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My Lords, I refer to my entry in the register of interests, including my role with the Pensions Advisory Service. Some providers of income draw-down will charge between £150 and £200 each time a customer takes out cash, so a person with a £30,000 pot who takes out £5,000 in cash over six years will lose between £900 and £1,200. Will the Minister challenge the industry on why the charge to access cash now is so ridiculously high?

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As I said at the outset, this market is two months old and we are watching very closely to see how the charges develop. There is a range of different charges; some providers charge for drawing down and others do not, but we will be watching it very closely.

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My Lords, when this policy was first made, to a great fanfare of trumpets, the Government were warned of the difficulties that would arise unless they took control of the matter. What the Minister is really saying is that no planning was done whatever and no thought whatever was given to how this matter would develop. Is he aware that, the way things are going, this will make the PPI scandal look like a children’s tea party?

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My Lords, noble Lords will be pleased to know that a great deal of effort has gone into making sure that this reform works. In particular, we introduced guidance in the shape of Pension Wise. We are working with the industry and monitoring what is happening. As I said, we will be prepared to go in and put caps on charges and address the issue of transparency if that is thought to be necessary.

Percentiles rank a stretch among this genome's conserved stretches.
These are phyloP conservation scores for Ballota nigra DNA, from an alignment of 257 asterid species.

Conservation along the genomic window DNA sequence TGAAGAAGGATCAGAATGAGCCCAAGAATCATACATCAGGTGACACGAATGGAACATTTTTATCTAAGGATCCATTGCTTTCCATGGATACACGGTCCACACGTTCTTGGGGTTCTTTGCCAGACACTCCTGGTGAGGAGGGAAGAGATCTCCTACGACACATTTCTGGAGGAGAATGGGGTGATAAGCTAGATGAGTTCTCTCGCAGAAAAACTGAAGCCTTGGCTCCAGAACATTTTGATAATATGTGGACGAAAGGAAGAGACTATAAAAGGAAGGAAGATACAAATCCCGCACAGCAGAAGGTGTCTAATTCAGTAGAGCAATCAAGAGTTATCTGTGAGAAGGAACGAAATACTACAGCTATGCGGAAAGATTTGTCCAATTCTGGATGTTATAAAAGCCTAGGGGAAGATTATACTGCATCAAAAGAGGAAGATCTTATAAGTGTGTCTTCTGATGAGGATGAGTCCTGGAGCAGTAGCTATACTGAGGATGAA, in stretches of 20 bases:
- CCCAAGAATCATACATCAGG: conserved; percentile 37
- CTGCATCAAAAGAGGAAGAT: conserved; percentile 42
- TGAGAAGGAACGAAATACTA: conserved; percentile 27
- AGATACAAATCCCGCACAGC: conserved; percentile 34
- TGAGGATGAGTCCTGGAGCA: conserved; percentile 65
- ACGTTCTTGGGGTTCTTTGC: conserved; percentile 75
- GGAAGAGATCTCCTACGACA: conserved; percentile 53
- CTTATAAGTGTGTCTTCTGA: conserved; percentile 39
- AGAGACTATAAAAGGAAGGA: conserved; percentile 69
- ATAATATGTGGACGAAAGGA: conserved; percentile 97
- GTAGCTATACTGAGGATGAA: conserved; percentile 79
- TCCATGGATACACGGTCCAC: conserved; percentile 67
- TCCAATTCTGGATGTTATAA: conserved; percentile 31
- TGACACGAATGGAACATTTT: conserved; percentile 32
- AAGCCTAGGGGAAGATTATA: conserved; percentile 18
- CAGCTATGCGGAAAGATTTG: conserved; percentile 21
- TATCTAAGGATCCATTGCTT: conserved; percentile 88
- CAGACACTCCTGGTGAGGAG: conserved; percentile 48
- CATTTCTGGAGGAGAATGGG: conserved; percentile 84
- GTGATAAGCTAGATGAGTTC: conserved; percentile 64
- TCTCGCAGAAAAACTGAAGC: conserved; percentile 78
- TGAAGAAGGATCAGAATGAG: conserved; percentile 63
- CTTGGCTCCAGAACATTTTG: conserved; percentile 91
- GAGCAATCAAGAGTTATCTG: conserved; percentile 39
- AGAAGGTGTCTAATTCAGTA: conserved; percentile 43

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My Lords, complexity and inertia still define the characteristics of this industry. The Government said that they would not hesitate to intervene if there is a rip-off, but rip-offs take place daily at the moment. In the absence of the Government’s will to go one step further, is there not a compelling case to ensure that the cash element is disclosed in these documents, so that people can see exactly what they are being charged on a monthly or yearly basis?

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That is one of the things that we will look at very closely. Clearly, we need to get evidence of how this particular part of the market develops. We already have transparency in the accumulation phase. If that is necessary in the decumulation phase, we will not hesitate to introduce it.

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My Lords, you do not need to wait to watch the market to believe that transparency is absolutely essential in any honest financial business. Why cannot the Government decide that there should be complete transparency of charges from the beginning? Should they not have decided that at the outset, when they introduced this new reform?

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My Lords, we have a marketplace and it is fair to give it a chance to develop. At the moment, according to the FT and Which?, the annual charges applied to decumulation pots are somewhere between 0.25% and, for high-end performers, 1%. For the set-up, the charge is somewhere between £70 and £300. As we start to gather this evidence and assess it, we will know whether we need to intervene.

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Is the noble Lord’s ministerial colleague, sitting at his side, equally in favour of this watching approach?

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I think the noble Lord will be able to see a quote saying exactly that: she is monitoring this very closely.